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Wormholes= 1 Black hole connecting to a white hole?

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posted on Jan, 15 2006 @ 02:36 AM
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Since black holes are pure gravity and thus sucks in everything that has mass (proving that light has mass and therefore mass=energy mass just vibrates slower) theoretically scientists say that a white hole would be the thing that would spew out everything that the black hole takes in (provided they are connected) now if they are in 2 different places in the universe would the passageway between the two be considered a space-time wormhole?




posted on Jan, 15 2006 @ 06:54 PM
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In theory, yes. The prevalent consensus is that neither stable worm holes, nor white holes, can form in our physical universe. I personally believe nothing is impossible, but that's what the experts will tell you.

I myself am not convinced that light has mass simply because gravity acts upon it. The conclusion that light has mass, if based on this, is predicated on the assumption that mass is the prerequisite for a particle or wave being influenced by the curvature of space-time.

I believe it's possible that mass, energy, velocity, dimensional "circumference" (for lack of a better term), and space-time curvature may change independently of one another, and in ways we don't yet have an understanding of in the case of extremely low-mass (or zero-mass) particles.



posted on Jan, 15 2006 @ 06:58 PM
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Originally posted by shyataroo
Since black holes are pure gravity and thus sucks in everything that has mass (proving that light has mass and therefore mass=energy mass just vibrates slower) theoretically scientists say that a white hole would be the thing that would spew out everything that the black hole takes in


So would that be like a black hole in the yin universe and a supernova in the yang one?

For lack of a better...



posted on Jan, 15 2006 @ 09:05 PM
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Stephen Hawking recently announced that Black Holes do in fact release INFORMATION - losing a bet in the process - in the form of Hawking Radiation.

At first it was thought that Hawking Radiation may release mass from the Black Hole, but was fine with standard laws because it didn't release any information about what's inside the black hole (ie, the stuff inside doesn't effect the stuff "leaving"). However, he's now said that the radiation just carries miniscule amounts of information.

The big importance of this is that it means everything that goes in will, eventually, go out in the form of the radiation. Which, in turn, means that Black Holes don't lead to alternate universes, wormholes, or white holes.

He didn't really want to admit it (let us not forget the bet), but he has because it's the truth of what he's found and calculated.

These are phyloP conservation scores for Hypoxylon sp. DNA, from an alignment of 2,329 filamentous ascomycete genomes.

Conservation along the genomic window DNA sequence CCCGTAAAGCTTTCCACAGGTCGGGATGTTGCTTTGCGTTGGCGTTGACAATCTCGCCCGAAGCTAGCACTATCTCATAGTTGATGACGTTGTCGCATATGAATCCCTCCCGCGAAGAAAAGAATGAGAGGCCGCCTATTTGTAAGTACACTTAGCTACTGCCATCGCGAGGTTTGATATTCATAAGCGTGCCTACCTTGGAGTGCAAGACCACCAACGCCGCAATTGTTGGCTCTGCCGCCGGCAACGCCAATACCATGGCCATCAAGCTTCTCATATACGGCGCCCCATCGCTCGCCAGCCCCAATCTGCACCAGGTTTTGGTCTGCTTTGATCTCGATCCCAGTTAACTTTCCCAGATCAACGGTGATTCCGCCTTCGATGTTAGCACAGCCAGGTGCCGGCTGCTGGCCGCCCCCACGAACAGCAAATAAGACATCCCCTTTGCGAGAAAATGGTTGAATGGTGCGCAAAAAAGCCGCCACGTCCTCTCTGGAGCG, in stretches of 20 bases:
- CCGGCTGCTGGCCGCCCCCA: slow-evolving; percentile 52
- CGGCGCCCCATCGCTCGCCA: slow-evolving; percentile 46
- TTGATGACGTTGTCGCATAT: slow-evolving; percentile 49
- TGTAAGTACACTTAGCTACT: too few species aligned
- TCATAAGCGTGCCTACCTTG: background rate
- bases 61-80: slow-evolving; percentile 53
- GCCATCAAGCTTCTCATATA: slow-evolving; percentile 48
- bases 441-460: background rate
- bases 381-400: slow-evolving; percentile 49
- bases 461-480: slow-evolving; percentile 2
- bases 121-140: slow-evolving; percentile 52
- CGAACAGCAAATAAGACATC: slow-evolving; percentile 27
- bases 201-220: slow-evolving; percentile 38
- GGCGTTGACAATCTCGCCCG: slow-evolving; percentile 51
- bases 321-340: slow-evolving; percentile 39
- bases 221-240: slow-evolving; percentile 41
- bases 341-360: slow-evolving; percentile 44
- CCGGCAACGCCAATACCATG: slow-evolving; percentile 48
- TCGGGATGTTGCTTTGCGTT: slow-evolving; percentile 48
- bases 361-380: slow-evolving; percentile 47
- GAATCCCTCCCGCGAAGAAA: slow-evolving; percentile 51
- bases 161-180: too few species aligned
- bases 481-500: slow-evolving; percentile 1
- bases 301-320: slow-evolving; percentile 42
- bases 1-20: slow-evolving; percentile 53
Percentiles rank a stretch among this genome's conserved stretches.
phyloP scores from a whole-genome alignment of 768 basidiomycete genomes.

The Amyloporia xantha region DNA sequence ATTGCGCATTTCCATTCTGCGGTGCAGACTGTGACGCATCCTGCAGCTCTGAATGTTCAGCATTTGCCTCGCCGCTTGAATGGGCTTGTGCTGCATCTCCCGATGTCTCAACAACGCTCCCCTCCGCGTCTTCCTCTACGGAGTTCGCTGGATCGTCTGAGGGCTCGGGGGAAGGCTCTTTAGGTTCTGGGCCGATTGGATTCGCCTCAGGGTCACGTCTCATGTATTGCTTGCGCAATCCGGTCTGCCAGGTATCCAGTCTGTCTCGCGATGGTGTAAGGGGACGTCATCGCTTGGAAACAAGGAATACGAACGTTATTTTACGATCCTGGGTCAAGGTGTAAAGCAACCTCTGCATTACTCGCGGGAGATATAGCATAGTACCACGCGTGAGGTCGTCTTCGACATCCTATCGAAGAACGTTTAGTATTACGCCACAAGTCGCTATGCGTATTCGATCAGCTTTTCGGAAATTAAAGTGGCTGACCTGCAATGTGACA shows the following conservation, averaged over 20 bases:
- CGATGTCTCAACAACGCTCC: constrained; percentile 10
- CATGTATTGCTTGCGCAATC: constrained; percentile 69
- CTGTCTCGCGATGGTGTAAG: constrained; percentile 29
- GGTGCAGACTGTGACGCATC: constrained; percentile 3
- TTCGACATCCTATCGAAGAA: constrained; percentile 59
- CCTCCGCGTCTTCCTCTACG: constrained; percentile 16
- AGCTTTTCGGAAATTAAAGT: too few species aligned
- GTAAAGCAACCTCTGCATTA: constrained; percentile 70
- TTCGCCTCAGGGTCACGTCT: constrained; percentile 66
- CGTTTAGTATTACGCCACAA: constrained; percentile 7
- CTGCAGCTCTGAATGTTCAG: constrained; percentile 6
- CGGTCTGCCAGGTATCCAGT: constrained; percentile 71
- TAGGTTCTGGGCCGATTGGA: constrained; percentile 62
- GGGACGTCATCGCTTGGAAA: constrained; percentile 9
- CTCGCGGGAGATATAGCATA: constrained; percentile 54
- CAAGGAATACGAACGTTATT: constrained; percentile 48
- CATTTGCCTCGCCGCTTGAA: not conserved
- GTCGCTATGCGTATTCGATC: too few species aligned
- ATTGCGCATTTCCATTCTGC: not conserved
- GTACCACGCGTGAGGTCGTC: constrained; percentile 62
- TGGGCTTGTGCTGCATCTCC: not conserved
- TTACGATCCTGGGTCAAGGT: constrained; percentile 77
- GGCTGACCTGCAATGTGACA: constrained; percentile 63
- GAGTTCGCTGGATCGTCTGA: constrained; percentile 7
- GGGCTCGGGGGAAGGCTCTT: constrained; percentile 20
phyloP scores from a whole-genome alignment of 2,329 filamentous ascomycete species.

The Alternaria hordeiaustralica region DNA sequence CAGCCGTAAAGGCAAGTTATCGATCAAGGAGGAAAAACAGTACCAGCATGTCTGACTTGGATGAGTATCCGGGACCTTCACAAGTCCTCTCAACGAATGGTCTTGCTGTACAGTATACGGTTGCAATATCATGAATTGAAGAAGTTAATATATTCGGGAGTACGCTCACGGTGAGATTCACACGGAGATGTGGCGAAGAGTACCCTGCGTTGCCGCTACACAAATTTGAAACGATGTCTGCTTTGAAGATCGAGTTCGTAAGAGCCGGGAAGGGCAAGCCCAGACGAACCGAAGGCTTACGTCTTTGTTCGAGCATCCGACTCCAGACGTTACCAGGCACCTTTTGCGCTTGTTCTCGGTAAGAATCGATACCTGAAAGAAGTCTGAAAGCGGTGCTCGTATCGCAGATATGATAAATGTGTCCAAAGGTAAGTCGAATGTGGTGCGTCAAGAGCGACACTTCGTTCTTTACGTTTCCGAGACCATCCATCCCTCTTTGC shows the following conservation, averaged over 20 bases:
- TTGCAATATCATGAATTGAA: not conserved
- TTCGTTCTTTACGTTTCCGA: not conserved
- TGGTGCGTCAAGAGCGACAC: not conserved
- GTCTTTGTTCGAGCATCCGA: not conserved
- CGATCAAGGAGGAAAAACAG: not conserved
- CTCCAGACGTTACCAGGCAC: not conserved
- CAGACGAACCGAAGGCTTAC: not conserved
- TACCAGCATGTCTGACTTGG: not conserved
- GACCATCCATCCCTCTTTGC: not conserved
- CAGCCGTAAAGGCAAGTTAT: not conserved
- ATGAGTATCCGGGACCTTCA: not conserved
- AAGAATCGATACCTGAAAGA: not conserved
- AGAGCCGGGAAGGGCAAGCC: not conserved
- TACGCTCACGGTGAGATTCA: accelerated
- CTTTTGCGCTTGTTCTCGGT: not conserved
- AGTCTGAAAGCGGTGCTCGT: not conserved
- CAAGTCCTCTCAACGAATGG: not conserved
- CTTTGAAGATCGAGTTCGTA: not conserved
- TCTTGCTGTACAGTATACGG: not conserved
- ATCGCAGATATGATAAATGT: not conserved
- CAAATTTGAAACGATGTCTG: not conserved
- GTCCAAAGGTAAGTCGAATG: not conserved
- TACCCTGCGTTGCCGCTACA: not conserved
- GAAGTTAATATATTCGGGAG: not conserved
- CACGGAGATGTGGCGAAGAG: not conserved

posted on Jan, 15 2006 @ 09:54 PM
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Originally posted by Yarium
Stephen Hawking recently announced that Black Holes do in fact release INFORMATION - losing a bet in the process - in the form of Hawking Radiation.

At first it was thought that Hawking Radiation may release mass from the Black Hole, but was fine with standard laws because it didn't release any information about what's inside the black hole (ie, the stuff inside doesn't effect the stuff "leaving"). However, he's now said that the radiation just carries miniscule amounts of information.

The big importance of this is that it means everything that goes in will, eventually, go out in the form of the radiation. Which, in turn, means that Black Holes don't lead to alternate universes, wormholes, or white holes.

He didn't really want to admit it (let us not forget the bet), but he has because it's the truth of what he's found and calculated.


So is it like when your making brownies and your mixing, is it the speed that determs how much comes out?



posted on Jun, 15 2007 @ 01:51 PM
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Acutally, strangley enough the einstien-rosenbauhm (or something) bridge describes just this situation. (a black-hole combining with a white hole)

Also, photons DO have mass for the following reasons:

1. They are affected by gravity
2. they have a volume (hence why they are particles and wavelengths of energy)
3. They can accelerate and de-cellerate (scientists proved that a few months ago)
4. They are described as particles.



posted on Jun, 15 2007 @ 02:25 PM
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Not for science, but for Fun


Part One

Part Two

Part Three




All the best

Neon Haze,



posted on Jun, 22 2007 @ 12:49 PM
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Well if the Big Bang theory is true, the whole universe was initialy concentrated in a tiny point... so, some kind of "ultimate blackhole"... which released all it's content by exploding, and creating the current universe... in this view, it seems that the blackholes will grow up until it contains a critical mass to maybe explode again... or not.

Personaly, I prefer to think that the universe has always been there (no begining --> no end... since the time does not exist as we feel it!)... or better, that the multi-universe has always been there, and that they exchange the matter and energy through wormholes, whiteholes... or wathever.

Anyway, even if the whitehole exists (like the far quasar, rejecting matter at near speed light, seems to proove)... I'm not sure that they can last so long: I mean, if the blackhole reach the critical mass that may open a path to another universe, will it open a tiny hole that stay open?... or will the whole matter crash into the hole in a few secondes, days, or month?



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